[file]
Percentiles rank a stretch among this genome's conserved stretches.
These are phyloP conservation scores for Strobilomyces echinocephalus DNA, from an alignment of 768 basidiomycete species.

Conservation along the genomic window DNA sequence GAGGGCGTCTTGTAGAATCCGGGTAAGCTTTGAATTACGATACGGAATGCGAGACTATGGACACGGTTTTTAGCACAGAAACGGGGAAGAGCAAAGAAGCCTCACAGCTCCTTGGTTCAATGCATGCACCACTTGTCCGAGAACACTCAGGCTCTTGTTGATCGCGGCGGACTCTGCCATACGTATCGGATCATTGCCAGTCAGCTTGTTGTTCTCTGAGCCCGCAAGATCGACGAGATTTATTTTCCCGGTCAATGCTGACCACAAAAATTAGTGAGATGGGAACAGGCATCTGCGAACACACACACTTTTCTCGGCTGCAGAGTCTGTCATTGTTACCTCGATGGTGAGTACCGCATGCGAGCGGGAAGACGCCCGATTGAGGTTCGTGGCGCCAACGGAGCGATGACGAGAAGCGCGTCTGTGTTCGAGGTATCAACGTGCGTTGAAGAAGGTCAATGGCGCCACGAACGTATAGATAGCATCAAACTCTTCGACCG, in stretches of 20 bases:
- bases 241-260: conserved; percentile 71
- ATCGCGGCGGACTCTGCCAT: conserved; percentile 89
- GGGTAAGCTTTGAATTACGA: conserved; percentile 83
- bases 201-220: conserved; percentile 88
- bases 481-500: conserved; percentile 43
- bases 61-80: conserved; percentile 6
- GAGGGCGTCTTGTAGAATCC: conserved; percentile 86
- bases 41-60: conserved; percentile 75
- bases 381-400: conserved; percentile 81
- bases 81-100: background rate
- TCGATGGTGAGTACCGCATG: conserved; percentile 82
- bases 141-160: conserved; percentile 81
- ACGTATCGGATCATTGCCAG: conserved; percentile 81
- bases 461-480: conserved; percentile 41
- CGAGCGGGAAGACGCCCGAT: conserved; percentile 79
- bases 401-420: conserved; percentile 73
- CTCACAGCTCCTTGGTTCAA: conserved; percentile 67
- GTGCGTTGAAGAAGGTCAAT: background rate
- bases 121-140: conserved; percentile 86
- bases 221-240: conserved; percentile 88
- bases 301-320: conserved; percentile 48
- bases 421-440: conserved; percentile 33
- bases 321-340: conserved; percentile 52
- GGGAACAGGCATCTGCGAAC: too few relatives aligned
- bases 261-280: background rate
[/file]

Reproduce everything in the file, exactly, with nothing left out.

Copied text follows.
Percentiles rank a stretch among this genome's conserved stretches.
These are phyloP conservation scores for Strobilomyces echinocephalus DNA, from an alignment of 768 basidiomycete species.

Conservation along the genomic window DNA sequence GAGGGCGTCTTGTAGAATCCGGGTAAGCTTTGAATTACGATACGGAATGCGAGACTATGGACACGGTTTTTAGCACAGAAACGGGGAAGAGCAAAGAAGCCTCACAGCTCCTTGGTTCAATGCATGCACCACTTGTCCGAGAACACTCAGGCTCTTGTTGATCGCGGCGGACTCTGCCATACGTATCGGATCATTGCCAGTCAGCTTGTTGTTCTCTGAGCCCGCAAGATCGACGAGATTTATTTTCCCGGTCAATGCTGACCACAAAAATTAGTGAGATGGGAACAGGCATCTGCGAACACACACACTTTTCTCGGCTGCAGAGTCTGTCATTGTTACCTCGATGGTGAGTACCGCATGCGAGCGGGAAGACGCCCGATTGAGGTTCGTGGCGCCAACGGAGCGATGACGAGAAGCGCGTCTGTGTTCGAGGTATCAACGTGCGTTGAAGAAGGTCAATGGCGCCACGAACGTATAGATAGCATCAAACTCTTCGACCG, in stretches of 20 bases:
- bases 241-260: conserved; percentile 71
- ATCGCGGCGGACTCTGCCAT: conserved; percentile 89
- GGGTAAGCTTTGAATTACGA: conserved; percentile 83
- bases 201-220: conserved; percentile 88
- bases 481-500: conserved; percentile 43
- bases 61-80: conserved; percentile 6
- GAGGGCGTCTTGTAGAATCC: conserved; percentile 86
- bases 41-60: conserved; percentile 75
- bases 381-400: conserved; percentile 81
- bases 81-100: background rate
- TCGATGGTGAGTACCGCATG: conserved; percentile 82
- bases 141-160: conserved; percentile 81
- ACGTATCGGATCATTGCCAG: conserved; percentile 81
- bases 461-480: conserved; percentile 41
- CGAGCGGGAAGACGCCCGAT: conserved; percentile 79
- bases 401-420: conserved; percentile 73
- CTCACAGCTCCTTGGTTCAA: conserved; percentile 67
- GTGCGTTGAAGAAGGTCAAT: background rate
- bases 121-140: conserved; percentile 86
- bases 221-240: conserved; percentile 88
- bases 301-320: conserved; percentile 48
- bases 421-440: conserved; percentile 33
- bases 321-340: conserved; percentile 52
- GGGAACAGGCATCTGCGAAC: too few relatives aligned
- bases 261-280: background rate